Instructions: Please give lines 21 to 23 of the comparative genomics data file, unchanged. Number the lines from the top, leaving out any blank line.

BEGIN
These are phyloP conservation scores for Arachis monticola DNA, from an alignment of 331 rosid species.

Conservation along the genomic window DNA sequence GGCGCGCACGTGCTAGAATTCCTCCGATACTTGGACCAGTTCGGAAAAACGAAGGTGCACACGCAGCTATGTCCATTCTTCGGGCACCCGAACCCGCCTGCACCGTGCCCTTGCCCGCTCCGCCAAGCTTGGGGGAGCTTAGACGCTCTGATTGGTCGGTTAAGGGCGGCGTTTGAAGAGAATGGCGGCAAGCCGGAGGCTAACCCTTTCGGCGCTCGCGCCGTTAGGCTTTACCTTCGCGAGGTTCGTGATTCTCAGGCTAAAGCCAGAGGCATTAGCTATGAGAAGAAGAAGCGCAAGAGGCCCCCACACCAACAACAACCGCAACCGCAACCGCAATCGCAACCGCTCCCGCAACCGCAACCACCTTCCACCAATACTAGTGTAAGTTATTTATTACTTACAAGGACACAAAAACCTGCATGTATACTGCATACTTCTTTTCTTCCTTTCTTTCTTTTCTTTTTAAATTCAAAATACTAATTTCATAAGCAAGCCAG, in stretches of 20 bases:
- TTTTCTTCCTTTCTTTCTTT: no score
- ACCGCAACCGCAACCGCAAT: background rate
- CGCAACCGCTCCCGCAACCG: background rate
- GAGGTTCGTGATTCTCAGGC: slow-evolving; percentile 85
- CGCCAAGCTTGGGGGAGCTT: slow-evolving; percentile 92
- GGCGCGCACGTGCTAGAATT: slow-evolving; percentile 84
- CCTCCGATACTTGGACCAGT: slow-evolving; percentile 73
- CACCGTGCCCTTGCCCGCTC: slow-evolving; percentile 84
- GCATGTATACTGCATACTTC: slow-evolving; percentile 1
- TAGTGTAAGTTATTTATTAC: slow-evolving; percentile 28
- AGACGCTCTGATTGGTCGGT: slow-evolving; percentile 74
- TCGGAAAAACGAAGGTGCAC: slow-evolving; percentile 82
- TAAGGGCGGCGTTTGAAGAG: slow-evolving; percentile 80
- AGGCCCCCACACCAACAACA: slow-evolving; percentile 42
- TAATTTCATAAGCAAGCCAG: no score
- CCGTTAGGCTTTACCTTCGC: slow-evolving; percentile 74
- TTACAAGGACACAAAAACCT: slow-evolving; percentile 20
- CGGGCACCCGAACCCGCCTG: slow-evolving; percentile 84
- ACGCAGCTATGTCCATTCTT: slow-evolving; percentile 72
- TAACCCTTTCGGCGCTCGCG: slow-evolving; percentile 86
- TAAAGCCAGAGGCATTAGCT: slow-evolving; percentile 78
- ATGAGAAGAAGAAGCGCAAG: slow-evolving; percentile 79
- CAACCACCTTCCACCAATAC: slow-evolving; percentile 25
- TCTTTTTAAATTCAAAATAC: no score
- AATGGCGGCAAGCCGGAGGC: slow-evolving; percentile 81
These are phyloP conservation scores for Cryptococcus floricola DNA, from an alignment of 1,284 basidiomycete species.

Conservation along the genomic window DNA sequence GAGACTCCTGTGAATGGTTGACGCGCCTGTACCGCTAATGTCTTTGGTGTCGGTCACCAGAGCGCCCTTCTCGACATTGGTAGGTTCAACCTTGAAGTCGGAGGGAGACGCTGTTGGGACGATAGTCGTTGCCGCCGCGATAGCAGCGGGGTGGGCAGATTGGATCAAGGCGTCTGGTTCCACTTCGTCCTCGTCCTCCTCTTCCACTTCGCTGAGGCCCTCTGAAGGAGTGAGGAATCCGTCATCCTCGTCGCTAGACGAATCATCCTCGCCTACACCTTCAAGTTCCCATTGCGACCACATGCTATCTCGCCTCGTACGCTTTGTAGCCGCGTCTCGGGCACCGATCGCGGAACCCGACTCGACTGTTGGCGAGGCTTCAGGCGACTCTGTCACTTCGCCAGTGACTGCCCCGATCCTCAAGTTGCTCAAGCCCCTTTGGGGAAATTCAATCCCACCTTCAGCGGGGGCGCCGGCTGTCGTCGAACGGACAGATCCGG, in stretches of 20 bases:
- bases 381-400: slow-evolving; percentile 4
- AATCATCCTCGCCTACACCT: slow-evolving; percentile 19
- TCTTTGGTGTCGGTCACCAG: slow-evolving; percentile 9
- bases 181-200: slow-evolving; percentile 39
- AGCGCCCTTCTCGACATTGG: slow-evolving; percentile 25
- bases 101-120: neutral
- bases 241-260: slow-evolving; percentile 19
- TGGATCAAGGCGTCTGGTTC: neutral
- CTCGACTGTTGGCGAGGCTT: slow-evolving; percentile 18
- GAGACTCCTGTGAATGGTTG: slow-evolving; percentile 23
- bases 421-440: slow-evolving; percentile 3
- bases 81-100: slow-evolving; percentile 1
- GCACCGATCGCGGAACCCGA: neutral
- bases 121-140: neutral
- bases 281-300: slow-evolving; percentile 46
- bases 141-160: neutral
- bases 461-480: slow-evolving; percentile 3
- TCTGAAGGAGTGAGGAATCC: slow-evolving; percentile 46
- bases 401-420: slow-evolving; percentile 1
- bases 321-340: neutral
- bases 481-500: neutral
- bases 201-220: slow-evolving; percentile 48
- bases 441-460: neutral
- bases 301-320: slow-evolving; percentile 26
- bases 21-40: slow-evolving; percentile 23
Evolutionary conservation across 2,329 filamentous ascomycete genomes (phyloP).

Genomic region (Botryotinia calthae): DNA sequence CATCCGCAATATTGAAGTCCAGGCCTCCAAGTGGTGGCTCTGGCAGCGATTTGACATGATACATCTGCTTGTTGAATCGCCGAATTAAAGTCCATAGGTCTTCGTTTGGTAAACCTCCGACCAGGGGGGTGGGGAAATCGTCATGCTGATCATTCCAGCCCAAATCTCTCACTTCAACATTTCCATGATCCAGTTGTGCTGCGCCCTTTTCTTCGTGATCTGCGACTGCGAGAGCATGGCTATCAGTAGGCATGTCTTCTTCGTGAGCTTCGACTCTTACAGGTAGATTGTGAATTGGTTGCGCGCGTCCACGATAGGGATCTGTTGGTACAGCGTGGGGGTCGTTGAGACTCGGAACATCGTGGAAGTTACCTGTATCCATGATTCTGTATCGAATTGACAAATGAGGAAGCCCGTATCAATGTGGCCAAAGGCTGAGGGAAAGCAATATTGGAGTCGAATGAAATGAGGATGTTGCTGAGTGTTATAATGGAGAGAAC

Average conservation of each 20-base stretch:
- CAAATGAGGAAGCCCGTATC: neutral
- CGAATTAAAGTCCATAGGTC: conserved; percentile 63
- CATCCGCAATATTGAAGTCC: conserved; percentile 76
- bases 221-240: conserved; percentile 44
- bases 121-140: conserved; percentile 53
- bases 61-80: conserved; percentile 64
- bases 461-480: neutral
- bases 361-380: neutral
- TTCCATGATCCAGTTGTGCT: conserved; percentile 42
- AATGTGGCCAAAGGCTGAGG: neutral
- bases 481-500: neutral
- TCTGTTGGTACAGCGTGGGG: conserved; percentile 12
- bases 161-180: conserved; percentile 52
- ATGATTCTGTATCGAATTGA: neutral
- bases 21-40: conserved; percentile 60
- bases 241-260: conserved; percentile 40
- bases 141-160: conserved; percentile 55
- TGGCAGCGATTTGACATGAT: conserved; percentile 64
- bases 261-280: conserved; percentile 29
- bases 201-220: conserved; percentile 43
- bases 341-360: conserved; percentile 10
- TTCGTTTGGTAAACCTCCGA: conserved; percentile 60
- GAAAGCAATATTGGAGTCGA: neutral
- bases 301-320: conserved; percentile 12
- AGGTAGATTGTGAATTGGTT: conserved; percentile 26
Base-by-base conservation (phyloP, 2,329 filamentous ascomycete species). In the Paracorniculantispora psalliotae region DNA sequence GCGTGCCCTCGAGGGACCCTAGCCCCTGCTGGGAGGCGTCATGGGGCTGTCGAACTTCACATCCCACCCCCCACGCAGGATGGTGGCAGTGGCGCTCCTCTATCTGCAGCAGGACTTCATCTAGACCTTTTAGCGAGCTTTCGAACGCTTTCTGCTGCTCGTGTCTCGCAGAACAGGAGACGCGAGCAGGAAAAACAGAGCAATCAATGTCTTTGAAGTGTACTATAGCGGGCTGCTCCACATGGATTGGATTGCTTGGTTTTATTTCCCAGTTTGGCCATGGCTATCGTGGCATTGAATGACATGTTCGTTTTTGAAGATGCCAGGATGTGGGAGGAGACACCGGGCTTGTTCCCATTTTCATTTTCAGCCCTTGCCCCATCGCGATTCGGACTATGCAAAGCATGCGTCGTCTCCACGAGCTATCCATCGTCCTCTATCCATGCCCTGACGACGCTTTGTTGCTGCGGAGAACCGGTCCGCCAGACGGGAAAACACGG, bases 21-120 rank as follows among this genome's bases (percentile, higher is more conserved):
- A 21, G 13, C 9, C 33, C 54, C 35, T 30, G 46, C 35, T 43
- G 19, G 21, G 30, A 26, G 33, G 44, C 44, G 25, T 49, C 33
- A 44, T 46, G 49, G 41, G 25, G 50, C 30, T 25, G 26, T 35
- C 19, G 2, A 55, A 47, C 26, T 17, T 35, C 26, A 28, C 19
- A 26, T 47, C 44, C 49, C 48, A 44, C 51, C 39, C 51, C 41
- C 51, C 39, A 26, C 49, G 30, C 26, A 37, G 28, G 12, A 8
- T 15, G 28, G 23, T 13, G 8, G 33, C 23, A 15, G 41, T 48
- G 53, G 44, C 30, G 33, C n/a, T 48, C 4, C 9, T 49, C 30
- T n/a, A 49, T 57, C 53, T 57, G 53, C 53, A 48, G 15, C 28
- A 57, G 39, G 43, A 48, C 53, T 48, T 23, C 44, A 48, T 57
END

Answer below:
- ACGCAGCTATGTCCATTCTT: slow-evolving; percentile 72
- TAACCCTTTCGGCGCTCGCG: slow-evolving; percentile 86
- TAAAGCCAGAGGCATTAGCT: slow-evolving; percentile 78